For the past few nights the ROV team have had the opportunity to re-visit a number of sites across south Scott Reef lagoon looking for long term changes in benthic community health. The deep water coral communities were surveyed by the Australian Institute of Marine Science (AIMS) in 2007 as part of an impact assessment for an environmental marine seismic survey conducted for Woodside Energy Ltd. (Maxima 3D MSS). The survey was focused on detecting the potential effects of underwater noise from seismic surveys on tropical reef communities, particularly benthic (seabed) communities including the hard and soft corals. While there is little published literature on the impacts of airgun noise on coral reef communities it was speculated that noise from the airguns could potentially damage coral polyps. The survey found no detectable effects on the coral community and provided us with detailed information on benthic community health that we are now using to explore long term changes in coral community health.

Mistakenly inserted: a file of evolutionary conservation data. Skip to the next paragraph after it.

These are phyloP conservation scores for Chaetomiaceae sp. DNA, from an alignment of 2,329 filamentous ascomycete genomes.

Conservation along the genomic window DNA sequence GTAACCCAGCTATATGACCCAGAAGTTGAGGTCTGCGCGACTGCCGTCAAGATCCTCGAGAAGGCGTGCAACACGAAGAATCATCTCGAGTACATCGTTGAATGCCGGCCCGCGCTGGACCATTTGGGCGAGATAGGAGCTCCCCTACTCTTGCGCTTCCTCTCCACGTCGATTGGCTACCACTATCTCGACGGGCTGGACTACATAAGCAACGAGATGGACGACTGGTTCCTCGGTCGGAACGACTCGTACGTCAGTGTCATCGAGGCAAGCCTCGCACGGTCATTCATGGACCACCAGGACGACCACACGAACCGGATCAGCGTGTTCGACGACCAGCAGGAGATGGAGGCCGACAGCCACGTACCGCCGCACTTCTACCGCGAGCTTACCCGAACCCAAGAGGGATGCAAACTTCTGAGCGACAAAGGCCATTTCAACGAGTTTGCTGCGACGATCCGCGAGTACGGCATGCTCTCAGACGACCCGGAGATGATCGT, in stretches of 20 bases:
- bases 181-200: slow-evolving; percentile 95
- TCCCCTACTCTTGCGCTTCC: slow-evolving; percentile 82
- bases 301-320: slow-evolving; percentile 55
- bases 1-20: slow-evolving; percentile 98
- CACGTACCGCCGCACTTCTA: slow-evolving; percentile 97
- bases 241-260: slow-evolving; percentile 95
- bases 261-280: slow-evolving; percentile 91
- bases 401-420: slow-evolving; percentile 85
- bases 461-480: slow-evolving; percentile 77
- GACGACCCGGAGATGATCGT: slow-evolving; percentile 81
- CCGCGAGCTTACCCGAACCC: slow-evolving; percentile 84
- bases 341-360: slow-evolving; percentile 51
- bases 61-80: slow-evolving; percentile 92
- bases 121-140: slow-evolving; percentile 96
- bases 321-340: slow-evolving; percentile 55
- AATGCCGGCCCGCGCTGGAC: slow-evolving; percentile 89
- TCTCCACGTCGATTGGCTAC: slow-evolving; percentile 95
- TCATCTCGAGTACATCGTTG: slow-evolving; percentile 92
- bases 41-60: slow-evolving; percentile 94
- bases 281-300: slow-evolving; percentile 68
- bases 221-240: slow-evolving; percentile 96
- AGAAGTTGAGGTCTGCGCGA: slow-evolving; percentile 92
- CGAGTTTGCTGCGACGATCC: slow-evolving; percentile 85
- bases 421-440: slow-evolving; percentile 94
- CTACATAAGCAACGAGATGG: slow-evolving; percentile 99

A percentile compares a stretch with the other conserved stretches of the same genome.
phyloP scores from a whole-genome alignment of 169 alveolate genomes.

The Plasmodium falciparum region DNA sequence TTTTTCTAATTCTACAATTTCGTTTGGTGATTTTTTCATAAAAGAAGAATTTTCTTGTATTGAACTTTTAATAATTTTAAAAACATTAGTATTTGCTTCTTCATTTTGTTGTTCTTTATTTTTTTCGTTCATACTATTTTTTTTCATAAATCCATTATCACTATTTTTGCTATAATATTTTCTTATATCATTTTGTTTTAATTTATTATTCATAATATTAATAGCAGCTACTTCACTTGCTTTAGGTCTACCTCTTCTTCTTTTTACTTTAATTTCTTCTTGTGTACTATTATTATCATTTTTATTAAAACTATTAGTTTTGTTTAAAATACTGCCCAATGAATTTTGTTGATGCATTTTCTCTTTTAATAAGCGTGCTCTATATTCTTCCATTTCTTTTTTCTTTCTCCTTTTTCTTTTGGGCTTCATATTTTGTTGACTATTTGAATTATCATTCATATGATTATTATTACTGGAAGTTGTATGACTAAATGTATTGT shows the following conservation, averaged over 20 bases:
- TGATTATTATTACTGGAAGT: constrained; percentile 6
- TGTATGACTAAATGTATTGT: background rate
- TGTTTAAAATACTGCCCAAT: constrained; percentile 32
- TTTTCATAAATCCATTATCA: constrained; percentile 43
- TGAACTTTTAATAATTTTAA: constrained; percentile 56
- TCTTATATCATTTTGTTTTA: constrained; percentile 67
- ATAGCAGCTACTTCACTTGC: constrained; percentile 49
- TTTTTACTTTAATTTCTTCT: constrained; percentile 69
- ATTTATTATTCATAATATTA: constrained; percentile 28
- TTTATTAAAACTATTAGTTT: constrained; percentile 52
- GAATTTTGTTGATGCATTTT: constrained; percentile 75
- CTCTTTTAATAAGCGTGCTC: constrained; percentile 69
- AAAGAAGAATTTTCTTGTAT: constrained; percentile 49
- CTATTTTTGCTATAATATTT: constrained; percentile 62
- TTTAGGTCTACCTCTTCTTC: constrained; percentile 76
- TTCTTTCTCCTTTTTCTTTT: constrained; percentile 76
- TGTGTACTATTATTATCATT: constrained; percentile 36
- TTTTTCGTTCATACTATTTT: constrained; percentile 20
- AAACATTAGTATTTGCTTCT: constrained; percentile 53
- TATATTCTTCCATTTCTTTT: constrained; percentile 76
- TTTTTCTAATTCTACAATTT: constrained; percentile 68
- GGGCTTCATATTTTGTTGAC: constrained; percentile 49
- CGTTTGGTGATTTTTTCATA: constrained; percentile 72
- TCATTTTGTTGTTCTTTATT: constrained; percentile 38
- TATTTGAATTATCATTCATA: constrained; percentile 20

Previous surveys were undertaken using towed underwater video cameras and high resolution digital camera images. Using the Falkor’sROV these transects can be replicated as it also is equipped with high definition video and digital cameras with the location of every image precisely known. The advantage of using the ROV is the level of control that the marine technicians have over its location, speed and height above the reef. This enables the collection of high resolution imagery allowing for very accurate post survey analyses.
Long term health
The ROV team has been repeating the 150 to 200 metre transects surveyed in 2007. To examine community health the scientist are looking for any evidence of damage or disease. For example they’re looking to see the proportion of corals been cracked or broken and whether they show evidence of fish or turtle bites, disease or bleaching. They are also looking for longer term effects including any change in percent cover of the major species, the proportion of dead coral, diseased coral and bare substrate. While further analyses are necessary, based on a quick visual assessment from last night’s dives, senior scientist Andrew Heyward estimates that the disease/bleaching they have detected would be less than 1% of colony tissue. This is excellent news for the reef and is also consistent with earlier findings. This finding again points to the deeper coral communities exhibiting long term health and stability unlike the shallow water coral communities that seem to be more prone to disturbances such as cyclones and warming events.